If we believe that a free, ecological society is possible, then our activism against biotechnology needs to fully reflect that understanding. Many well-known and widely-supported organizations are focused entirely on getting genetically engineered foods labeled, or petitioning government agencies to require independent testing, and perhaps more comprehensive regulation, in place of today’s thoroughly dubious “consultations” between the US Food and Drug Administration and the biotech and agribusiness industries. Today’s non-regulations are founded on a myth of “substantial equivalence” — the transparently false notion that there is nothing qualitatively different about a genetically engineered variety of a given crop, no discernable health and environmental problems that are unique consequences of this technology. But exposing and overturning this myth, and even eliminating GE foods entirely, are only first steps toward a democratic society that can feed everyone fresh, healthy food in an ecologically sound manner.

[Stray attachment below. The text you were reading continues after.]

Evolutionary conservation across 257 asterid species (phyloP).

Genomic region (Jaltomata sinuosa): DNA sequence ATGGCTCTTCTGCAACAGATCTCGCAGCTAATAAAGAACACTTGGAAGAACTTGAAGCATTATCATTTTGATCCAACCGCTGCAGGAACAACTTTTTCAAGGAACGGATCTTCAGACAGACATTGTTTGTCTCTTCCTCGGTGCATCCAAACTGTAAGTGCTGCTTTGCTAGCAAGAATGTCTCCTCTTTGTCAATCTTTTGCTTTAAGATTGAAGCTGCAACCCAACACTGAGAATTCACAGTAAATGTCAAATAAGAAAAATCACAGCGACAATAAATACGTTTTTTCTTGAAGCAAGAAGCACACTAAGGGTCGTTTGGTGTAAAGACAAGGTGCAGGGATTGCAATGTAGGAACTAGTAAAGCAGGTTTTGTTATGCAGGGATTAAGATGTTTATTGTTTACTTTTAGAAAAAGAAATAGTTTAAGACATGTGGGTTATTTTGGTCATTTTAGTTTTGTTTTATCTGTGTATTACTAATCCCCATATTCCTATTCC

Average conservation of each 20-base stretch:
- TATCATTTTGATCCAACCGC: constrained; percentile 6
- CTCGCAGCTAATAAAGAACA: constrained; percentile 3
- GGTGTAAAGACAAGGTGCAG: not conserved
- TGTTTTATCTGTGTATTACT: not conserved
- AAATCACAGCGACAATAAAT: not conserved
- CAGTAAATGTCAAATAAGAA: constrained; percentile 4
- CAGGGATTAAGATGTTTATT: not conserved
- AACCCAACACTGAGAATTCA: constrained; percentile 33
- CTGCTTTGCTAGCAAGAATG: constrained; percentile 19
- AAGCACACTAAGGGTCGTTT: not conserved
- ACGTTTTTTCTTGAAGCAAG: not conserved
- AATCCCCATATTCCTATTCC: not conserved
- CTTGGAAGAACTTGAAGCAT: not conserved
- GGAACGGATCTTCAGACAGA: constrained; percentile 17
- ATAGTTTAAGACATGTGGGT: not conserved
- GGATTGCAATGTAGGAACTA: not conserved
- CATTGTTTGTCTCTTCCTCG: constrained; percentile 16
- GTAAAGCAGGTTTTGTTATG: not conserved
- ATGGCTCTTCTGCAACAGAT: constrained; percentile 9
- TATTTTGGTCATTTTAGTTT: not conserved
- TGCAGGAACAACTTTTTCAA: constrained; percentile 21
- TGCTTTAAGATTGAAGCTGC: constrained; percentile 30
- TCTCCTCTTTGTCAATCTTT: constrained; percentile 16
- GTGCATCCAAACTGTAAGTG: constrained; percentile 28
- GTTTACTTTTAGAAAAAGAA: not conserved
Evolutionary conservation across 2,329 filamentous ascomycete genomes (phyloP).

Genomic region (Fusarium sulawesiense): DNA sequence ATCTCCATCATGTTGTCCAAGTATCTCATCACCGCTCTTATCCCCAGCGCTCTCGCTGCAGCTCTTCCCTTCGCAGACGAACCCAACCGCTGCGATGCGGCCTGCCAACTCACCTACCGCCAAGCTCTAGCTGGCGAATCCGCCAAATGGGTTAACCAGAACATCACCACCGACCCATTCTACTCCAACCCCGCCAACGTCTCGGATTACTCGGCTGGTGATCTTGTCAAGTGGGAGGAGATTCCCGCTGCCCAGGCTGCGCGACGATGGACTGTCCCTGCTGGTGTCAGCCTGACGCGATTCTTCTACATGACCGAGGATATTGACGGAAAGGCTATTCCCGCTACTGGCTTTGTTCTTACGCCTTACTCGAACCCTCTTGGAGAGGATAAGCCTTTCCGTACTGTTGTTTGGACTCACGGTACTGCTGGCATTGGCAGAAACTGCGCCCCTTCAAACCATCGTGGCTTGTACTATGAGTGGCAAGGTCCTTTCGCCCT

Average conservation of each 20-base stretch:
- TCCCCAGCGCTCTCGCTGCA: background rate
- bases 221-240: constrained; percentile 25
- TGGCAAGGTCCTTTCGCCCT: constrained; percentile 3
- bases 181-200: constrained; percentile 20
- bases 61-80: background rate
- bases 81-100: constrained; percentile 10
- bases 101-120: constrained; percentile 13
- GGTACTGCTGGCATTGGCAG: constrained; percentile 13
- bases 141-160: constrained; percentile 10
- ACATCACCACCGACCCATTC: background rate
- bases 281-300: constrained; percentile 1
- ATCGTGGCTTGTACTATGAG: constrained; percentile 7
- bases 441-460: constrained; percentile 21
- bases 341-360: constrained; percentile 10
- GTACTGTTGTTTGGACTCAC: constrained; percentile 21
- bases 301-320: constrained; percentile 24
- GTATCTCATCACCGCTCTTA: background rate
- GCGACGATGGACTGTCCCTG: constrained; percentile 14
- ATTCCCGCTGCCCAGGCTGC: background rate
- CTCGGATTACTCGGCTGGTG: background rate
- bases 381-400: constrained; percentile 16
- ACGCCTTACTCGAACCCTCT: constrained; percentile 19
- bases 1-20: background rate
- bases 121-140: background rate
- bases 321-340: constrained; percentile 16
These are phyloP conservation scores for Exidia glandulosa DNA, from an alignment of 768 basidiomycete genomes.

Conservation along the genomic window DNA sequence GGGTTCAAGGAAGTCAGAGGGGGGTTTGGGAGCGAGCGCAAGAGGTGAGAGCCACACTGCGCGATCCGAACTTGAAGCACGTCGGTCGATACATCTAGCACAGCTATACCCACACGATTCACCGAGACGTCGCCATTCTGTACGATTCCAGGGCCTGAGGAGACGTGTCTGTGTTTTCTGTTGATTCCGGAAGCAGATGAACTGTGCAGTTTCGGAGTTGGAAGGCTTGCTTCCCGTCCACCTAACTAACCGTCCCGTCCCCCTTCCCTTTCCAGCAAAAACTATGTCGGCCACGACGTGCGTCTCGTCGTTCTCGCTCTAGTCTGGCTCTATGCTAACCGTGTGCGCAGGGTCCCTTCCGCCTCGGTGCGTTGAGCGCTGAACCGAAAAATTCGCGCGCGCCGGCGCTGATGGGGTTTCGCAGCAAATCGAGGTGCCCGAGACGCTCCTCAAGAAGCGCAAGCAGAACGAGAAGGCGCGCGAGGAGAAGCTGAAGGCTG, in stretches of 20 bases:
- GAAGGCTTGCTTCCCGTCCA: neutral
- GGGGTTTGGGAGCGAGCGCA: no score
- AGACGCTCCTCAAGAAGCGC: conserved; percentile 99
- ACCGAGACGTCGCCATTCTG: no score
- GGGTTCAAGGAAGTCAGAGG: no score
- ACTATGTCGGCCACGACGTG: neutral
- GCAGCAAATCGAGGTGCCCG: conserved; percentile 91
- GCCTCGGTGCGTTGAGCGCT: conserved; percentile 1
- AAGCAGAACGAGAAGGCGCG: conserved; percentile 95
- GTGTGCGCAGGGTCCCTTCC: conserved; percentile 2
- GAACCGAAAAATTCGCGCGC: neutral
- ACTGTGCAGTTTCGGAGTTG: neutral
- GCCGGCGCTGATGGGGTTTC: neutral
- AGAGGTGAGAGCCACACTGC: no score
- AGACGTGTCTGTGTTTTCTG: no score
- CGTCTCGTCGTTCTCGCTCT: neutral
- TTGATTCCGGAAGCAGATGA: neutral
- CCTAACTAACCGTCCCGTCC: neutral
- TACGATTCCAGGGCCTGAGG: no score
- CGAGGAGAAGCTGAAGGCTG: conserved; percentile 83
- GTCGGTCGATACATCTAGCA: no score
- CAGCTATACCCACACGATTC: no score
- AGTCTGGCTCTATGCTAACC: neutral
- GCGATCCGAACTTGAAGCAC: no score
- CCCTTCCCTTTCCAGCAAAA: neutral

Demanding justice from an inherently unjust system can be a step toward creating a free society, or it can merely perpetuate self-defeating attempts to reform the system strictly on its own terms. It depends on whether the movement is ready to view its immediate goals in the context of a broader reconstructive social and political vision. Is our goal merely the labeling of GE food — or even its abolition — or is it a truly ecological food system that abolishes the stranglehold of agribusiness megacorporations on our food supply and our lives? What kinds of strategies can serve to dismantle the unaccountable and life-denying power of these institutions and the system they serve? How can our opposition to genetic engineering be grounded in a political strategy aiming at genuine community empowerment and a society freed from the confines of the capitalist war of all against all? There have been important successes in the past few years; the hegemony of companies like Monsanto over our food, our health and our future has been seriously shaken, but we clearly have much further to go. We need to ground our opposition to biotechnology in our dreams of community empowerment, of the triumph of citizenship and human liberation over consumption and the stranglehold of the capitalist market.